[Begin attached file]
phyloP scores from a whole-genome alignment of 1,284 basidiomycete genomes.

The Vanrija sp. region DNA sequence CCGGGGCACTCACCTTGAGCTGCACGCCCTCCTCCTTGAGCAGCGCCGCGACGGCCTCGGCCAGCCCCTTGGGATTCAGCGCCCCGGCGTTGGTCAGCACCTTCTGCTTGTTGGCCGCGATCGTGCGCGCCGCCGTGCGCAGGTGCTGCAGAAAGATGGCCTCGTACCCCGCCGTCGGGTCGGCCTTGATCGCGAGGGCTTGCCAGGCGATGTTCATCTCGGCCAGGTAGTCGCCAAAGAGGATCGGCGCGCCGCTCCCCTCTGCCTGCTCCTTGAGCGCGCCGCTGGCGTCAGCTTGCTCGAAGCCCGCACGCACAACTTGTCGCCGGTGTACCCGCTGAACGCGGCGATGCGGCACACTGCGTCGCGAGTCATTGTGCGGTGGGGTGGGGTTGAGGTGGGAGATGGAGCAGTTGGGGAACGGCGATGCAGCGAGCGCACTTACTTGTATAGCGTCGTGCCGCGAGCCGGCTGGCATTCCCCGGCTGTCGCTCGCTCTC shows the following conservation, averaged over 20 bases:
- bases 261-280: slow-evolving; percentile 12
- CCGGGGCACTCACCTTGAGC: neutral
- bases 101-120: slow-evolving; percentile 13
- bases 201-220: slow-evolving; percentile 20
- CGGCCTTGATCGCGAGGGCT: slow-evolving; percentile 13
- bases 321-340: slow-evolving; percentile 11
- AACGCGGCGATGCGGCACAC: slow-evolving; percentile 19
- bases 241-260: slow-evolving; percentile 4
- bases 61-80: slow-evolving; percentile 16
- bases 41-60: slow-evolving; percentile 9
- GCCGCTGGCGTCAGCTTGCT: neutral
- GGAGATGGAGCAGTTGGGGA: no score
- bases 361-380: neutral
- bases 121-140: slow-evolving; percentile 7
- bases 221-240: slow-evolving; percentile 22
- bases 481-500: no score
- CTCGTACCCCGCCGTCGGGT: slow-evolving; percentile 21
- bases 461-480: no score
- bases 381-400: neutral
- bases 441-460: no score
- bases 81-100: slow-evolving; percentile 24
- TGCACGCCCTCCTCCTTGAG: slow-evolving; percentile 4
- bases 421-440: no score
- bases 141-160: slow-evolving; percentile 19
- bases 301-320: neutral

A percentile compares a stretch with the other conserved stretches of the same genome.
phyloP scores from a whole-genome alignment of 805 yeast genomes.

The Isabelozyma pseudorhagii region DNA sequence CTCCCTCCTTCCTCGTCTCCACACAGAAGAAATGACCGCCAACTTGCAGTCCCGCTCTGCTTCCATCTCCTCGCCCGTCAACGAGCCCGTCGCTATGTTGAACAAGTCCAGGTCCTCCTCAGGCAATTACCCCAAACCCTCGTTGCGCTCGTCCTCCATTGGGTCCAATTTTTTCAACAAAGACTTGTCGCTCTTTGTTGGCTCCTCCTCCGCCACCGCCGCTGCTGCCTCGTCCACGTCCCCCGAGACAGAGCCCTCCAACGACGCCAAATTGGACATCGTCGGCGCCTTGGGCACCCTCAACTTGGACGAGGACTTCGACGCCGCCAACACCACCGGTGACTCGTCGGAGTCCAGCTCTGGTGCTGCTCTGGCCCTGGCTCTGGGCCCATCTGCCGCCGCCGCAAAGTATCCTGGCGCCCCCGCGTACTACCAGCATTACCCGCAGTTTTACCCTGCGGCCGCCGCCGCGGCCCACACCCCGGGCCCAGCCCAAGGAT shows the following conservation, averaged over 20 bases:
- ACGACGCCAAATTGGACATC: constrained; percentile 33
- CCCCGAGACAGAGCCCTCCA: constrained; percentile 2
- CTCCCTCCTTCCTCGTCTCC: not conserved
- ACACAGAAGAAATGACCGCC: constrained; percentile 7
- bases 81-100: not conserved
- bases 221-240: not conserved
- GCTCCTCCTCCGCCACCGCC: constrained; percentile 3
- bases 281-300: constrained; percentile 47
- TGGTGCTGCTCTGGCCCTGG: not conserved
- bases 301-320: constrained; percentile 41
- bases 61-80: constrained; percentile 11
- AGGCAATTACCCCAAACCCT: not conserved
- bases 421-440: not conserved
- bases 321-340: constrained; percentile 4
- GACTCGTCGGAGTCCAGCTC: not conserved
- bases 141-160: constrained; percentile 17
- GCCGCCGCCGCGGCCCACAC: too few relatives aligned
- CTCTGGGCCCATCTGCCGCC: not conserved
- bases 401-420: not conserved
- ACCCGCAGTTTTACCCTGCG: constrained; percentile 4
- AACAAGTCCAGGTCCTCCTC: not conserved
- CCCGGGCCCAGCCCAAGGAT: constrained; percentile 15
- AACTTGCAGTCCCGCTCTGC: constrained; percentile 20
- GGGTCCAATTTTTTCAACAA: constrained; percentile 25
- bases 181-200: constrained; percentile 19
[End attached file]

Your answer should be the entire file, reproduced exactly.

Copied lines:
phyloP scores from a whole-genome alignment of 1,284 basidiomycete genomes.

The Vanrija sp. region DNA sequence CCGGGGCACTCACCTTGAGCTGCACGCCCTCCTCCTTGAGCAGCGCCGCGACGGCCTCGGCCAGCCCCTTGGGATTCAGCGCCCCGGCGTTGGTCAGCACCTTCTGCTTGTTGGCCGCGATCGTGCGCGCCGCCGTGCGCAGGTGCTGCAGAAAGATGGCCTCGTACCCCGCCGTCGGGTCGGCCTTGATCGCGAGGGCTTGCCAGGCGATGTTCATCTCGGCCAGGTAGTCGCCAAAGAGGATCGGCGCGCCGCTCCCCTCTGCCTGCTCCTTGAGCGCGCCGCTGGCGTCAGCTTGCTCGAAGCCCGCACGCACAACTTGTCGCCGGTGTACCCGCTGAACGCGGCGATGCGGCACACTGCGTCGCGAGTCATTGTGCGGTGGGGTGGGGTTGAGGTGGGAGATGGAGCAGTTGGGGAACGGCGATGCAGCGAGCGCACTTACTTGTATAGCGTCGTGCCGCGAGCCGGCTGGCATTCCCCGGCTGTCGCTCGCTCTC shows the following conservation, averaged over 20 bases:
- bases 261-280: slow-evolving; percentile 12
- CCGGGGCACTCACCTTGAGC: neutral
- bases 101-120: slow-evolving; percentile 13
- bases 201-220: slow-evolving; percentile 20
- CGGCCTTGATCGCGAGGGCT: slow-evolving; percentile 13
- bases 321-340: slow-evolving; percentile 11
- AACGCGGCGATGCGGCACAC: slow-evolving; percentile 19
- bases 241-260: slow-evolving; percentile 4
- bases 61-80: slow-evolving; percentile 16
- bases 41-60: slow-evolving; percentile 9
- GCCGCTGGCGTCAGCTTGCT: neutral
- GGAGATGGAGCAGTTGGGGA: no score
- bases 361-380: neutral
- bases 121-140: slow-evolving; percentile 7
- bases 221-240: slow-evolving; percentile 22
- bases 481-500: no score
- CTCGTACCCCGCCGTCGGGT: slow-evolving; percentile 21
- bases 461-480: no score
- bases 381-400: neutral
- bases 441-460: no score
- bases 81-100: slow-evolving; percentile 24
- TGCACGCCCTCCTCCTTGAG: slow-evolving; percentile 4
- bases 421-440: no score
- bases 141-160: slow-evolving; percentile 19
- bases 301-320: neutral

A percentile compares a stretch with the other conserved stretches of the same genome.
phyloP scores from a whole-genome alignment of 805 yeast genomes.

The Isabelozyma pseudorhagii region DNA sequence CTCCCTCCTTCCTCGTCTCCACACAGAAGAAATGACCGCCAACTTGCAGTCCCGCTCTGCTTCCATCTCCTCGCCCGTCAACGAGCCCGTCGCTATGTTGAACAAGTCCAGGTCCTCCTCAGGCAATTACCCCAAACCCTCGTTGCGCTCGTCCTCCATTGGGTCCAATTTTTTCAACAAAGACTTGTCGCTCTTTGTTGGCTCCTCCTCCGCCACCGCCGCTGCTGCCTCGTCCACGTCCCCCGAGACAGAGCCCTCCAACGACGCCAAATTGGACATCGTCGGCGCCTTGGGCACCCTCAACTTGGACGAGGACTTCGACGCCGCCAACACCACCGGTGACTCGTCGGAGTCCAGCTCTGGTGCTGCTCTGGCCCTGGCTCTGGGCCCATCTGCCGCCGCCGCAAAGTATCCTGGCGCCCCCGCGTACTACCAGCATTACCCGCAGTTTTACCCTGCGGCCGCCGCCGCGGCCCACACCCCGGGCCCAGCCCAAGGAT shows the following conservation, averaged over 20 bases:
- ACGACGCCAAATTGGACATC: constrained; percentile 33
- CCCCGAGACAGAGCCCTCCA: constrained; percentile 2
- CTCCCTCCTTCCTCGTCTCC: not conserved
- ACACAGAAGAAATGACCGCC: constrained; percentile 7
- bases 81-100: not conserved
- bases 221-240: not conserved
- GCTCCTCCTCCGCCACCGCC: constrained; percentile 3
- bases 281-300: constrained; percentile 47
- TGGTGCTGCTCTGGCCCTGG: not conserved
- bases 301-320: constrained; percentile 41
- bases 61-80: constrained; percentile 11
- AGGCAATTACCCCAAACCCT: not conserved
- bases 421-440: not conserved
- bases 321-340: constrained; percentile 4
- GACTCGTCGGAGTCCAGCTC: not conserved
- bases 141-160: constrained; percentile 17
- GCCGCCGCCGCGGCCCACAC: too few relatives aligned
- CTCTGGGCCCATCTGCCGCC: not conserved
- bases 401-420: not conserved
- ACCCGCAGTTTTACCCTGCG: constrained; percentile 4
- AACAAGTCCAGGTCCTCCTC: not conserved
- CCCGGGCCCAGCCCAAGGAT: constrained; percentile 15
- AACTTGCAGTCCCGCTCTGC: constrained; percentile 20
- GGGTCCAATTTTTTCAACAA: constrained; percentile 25
- bases 181-200: constrained; percentile 19